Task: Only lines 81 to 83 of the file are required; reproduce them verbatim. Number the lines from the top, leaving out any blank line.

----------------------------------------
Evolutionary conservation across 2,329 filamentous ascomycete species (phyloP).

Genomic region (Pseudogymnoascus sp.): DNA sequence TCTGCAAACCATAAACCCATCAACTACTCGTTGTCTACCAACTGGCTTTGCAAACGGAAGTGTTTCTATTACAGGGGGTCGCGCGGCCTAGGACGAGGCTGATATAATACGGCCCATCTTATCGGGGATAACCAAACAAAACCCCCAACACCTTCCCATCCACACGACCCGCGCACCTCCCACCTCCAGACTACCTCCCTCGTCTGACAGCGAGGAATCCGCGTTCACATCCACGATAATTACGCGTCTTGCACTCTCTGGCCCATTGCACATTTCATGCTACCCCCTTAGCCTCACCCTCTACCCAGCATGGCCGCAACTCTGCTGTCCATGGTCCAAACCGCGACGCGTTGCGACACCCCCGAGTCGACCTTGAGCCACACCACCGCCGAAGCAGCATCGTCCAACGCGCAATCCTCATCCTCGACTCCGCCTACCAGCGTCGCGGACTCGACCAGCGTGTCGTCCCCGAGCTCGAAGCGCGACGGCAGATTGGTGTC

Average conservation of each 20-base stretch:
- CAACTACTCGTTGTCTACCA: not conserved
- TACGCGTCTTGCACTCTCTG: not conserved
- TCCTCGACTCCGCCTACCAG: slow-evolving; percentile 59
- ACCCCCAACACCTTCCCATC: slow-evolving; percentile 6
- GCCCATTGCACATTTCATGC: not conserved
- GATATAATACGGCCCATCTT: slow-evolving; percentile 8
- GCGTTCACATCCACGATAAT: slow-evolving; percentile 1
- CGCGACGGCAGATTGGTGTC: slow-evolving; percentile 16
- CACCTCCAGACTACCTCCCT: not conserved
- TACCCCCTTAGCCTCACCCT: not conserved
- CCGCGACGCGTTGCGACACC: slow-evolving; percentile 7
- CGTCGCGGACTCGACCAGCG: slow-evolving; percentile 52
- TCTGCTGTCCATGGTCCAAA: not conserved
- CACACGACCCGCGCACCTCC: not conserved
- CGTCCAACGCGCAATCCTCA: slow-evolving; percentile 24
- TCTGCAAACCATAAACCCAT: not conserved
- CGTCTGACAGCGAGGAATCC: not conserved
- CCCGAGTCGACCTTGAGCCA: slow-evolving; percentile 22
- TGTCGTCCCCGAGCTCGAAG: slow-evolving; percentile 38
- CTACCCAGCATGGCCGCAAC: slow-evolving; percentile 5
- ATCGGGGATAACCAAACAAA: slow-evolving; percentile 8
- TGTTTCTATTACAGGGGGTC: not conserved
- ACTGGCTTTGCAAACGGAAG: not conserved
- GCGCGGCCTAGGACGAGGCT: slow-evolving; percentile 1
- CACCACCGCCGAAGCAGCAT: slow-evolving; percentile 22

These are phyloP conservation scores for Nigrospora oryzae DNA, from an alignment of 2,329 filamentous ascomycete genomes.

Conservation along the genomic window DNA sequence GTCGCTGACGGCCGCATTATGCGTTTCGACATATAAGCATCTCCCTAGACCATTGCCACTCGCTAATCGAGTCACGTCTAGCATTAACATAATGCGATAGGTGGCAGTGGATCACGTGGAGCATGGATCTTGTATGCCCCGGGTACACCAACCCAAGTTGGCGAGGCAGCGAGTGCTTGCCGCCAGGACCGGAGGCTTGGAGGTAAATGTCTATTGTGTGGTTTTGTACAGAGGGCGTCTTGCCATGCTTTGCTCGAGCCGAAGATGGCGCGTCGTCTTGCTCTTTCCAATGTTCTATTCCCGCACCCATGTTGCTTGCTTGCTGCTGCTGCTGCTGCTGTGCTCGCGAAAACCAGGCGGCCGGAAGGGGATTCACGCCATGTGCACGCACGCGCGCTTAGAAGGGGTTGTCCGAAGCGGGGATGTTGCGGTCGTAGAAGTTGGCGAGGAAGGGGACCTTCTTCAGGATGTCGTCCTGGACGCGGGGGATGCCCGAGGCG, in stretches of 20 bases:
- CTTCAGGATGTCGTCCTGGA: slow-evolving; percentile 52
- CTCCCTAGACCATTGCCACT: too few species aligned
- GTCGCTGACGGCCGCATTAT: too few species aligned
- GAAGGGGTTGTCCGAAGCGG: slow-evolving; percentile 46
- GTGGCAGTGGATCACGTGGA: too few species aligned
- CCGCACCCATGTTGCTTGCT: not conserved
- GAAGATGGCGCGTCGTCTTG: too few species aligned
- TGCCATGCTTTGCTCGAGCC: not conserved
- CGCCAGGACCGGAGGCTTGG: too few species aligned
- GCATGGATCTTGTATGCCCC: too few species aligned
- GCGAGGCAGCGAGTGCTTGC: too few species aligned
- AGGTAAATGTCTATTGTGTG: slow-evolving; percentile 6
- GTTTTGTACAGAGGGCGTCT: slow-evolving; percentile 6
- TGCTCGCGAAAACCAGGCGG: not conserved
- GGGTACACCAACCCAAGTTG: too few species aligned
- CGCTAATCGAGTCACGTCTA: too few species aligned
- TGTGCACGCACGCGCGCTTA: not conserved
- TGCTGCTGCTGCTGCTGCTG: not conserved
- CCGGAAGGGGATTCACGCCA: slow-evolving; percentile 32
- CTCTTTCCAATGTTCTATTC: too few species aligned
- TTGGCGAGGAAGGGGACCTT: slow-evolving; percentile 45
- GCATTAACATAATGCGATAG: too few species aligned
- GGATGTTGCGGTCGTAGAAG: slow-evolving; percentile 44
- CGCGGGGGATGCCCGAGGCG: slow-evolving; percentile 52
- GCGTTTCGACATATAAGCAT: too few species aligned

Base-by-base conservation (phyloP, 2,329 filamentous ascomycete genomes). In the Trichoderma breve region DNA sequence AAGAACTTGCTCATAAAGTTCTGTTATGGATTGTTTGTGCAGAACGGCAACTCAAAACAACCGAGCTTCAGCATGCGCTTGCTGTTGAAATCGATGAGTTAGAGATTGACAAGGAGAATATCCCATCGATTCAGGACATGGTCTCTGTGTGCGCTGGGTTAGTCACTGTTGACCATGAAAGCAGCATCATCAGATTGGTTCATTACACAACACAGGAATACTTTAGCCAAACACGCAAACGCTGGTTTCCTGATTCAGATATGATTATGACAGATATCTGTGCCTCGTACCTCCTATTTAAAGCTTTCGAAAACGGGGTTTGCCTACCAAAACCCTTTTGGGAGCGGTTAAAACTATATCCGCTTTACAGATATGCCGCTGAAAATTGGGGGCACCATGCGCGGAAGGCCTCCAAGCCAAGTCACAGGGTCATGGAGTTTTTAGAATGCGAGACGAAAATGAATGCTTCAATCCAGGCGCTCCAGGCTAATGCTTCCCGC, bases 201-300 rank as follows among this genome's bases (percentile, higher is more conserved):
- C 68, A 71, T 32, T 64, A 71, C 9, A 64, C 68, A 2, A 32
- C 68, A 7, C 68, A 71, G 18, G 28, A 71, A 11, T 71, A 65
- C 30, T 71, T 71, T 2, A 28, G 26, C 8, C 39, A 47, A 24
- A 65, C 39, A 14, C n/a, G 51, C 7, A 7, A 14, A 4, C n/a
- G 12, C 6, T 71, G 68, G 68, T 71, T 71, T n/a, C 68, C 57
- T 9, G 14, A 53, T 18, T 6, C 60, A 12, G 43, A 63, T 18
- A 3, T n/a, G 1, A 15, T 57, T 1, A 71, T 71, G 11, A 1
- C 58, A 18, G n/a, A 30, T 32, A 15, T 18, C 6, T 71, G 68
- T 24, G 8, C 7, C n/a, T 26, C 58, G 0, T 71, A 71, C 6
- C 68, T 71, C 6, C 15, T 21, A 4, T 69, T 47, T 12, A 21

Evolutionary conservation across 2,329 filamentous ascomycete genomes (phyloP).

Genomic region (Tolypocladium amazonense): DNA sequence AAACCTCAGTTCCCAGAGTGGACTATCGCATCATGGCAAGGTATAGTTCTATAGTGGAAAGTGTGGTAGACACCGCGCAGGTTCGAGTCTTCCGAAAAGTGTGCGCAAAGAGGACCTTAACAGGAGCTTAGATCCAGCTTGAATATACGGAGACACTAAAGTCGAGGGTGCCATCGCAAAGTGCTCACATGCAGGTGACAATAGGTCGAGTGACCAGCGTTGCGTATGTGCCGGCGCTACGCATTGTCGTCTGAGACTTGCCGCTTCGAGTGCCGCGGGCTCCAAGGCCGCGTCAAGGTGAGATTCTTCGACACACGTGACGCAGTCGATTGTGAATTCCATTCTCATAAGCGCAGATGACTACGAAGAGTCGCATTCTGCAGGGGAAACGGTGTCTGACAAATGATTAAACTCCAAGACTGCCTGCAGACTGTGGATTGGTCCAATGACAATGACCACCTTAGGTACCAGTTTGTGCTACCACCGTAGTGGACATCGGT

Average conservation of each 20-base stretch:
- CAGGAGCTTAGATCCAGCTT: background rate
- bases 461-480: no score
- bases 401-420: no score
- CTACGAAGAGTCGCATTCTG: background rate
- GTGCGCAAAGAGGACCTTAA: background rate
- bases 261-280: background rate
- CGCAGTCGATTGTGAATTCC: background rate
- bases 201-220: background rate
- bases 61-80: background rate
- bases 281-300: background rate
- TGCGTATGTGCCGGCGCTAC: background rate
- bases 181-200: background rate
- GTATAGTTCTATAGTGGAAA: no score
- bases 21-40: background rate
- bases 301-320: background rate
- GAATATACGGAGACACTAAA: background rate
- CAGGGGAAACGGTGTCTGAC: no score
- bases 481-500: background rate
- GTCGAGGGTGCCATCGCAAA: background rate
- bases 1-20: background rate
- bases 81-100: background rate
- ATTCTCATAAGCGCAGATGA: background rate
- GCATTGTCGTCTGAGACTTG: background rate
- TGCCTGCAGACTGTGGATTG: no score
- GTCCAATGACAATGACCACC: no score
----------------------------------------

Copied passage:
- bases 181-200: background rate
- GTATAGTTCTATAGTGGAAA: no score
- bases 21-40: background rate